While I was dancing with the Royal New Zealand Ballet, the artistic director at the time asked me to choreograph a solo for company dancer Cameron McMillan for the Asian Grand Prix. I enjoyed the chance to choreograph on such a talented dancer. The challenge was putting together a dance piece that would highlight his ability and talent as a dancer and performer in the required two-minutes. Since then I have enjoyed choreographing ‘own choice’ solos for dancers that focus on highlighting artistic talent and technical ability, with a focus on growth in those areas.

I have also had experience adjudicating and coaching variations and have entered several students into competitions. Last year I had the opportunity to go to the Youth America Grand Prix Finals in New York and the Genée in Hong Kong.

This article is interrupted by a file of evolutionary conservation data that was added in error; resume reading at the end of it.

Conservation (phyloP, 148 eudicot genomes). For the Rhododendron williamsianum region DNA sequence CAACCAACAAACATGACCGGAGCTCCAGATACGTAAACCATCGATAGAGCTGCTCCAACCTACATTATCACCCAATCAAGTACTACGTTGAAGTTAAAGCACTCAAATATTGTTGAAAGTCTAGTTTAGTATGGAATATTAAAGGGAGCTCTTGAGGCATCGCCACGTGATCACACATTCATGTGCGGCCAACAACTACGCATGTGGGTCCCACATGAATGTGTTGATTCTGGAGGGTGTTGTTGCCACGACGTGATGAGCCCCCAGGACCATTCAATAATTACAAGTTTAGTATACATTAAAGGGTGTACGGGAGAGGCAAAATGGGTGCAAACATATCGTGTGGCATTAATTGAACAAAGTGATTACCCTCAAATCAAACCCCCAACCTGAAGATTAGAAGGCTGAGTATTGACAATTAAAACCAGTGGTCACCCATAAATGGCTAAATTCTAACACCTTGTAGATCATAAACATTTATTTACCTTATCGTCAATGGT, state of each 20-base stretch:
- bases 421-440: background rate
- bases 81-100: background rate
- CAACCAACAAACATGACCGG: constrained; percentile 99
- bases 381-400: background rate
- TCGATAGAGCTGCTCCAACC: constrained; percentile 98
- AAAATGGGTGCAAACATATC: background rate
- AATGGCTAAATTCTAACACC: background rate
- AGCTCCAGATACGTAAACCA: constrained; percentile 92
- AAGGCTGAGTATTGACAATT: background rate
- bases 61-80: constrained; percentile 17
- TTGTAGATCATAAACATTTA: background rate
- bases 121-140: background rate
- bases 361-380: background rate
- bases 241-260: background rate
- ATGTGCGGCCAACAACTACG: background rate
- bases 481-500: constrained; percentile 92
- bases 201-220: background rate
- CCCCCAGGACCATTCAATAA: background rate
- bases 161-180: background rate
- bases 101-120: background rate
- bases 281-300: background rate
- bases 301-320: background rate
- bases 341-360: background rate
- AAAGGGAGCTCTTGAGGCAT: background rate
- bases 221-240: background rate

WHAT DO YOU SEE AS MOST RELEVANT FOR YOUR STUDENTS/DANCERS, AND WHY?

MP: All have their place. The local competitions are good for experience, confidence, and just getting up there to perform. With the more international ones, such as the Alana Haines Australasian Awards, people work harder for them. There’s usually a few from the school competing in local competitions, but only a few dancers go to the bigger competitions. So, we can take them further with the preparation, focusing on one or two variations.

JC: The best opportunities are in Hip Hop where dancers can perform with a group and also have an overseas experience. Young Hip Hop dancers all want to represent New Zealand at the HHI World Hip Hop Dance Championship (HHI). Identity Dance Company, which is run by my son Josh, has had representative teams every year since 2013.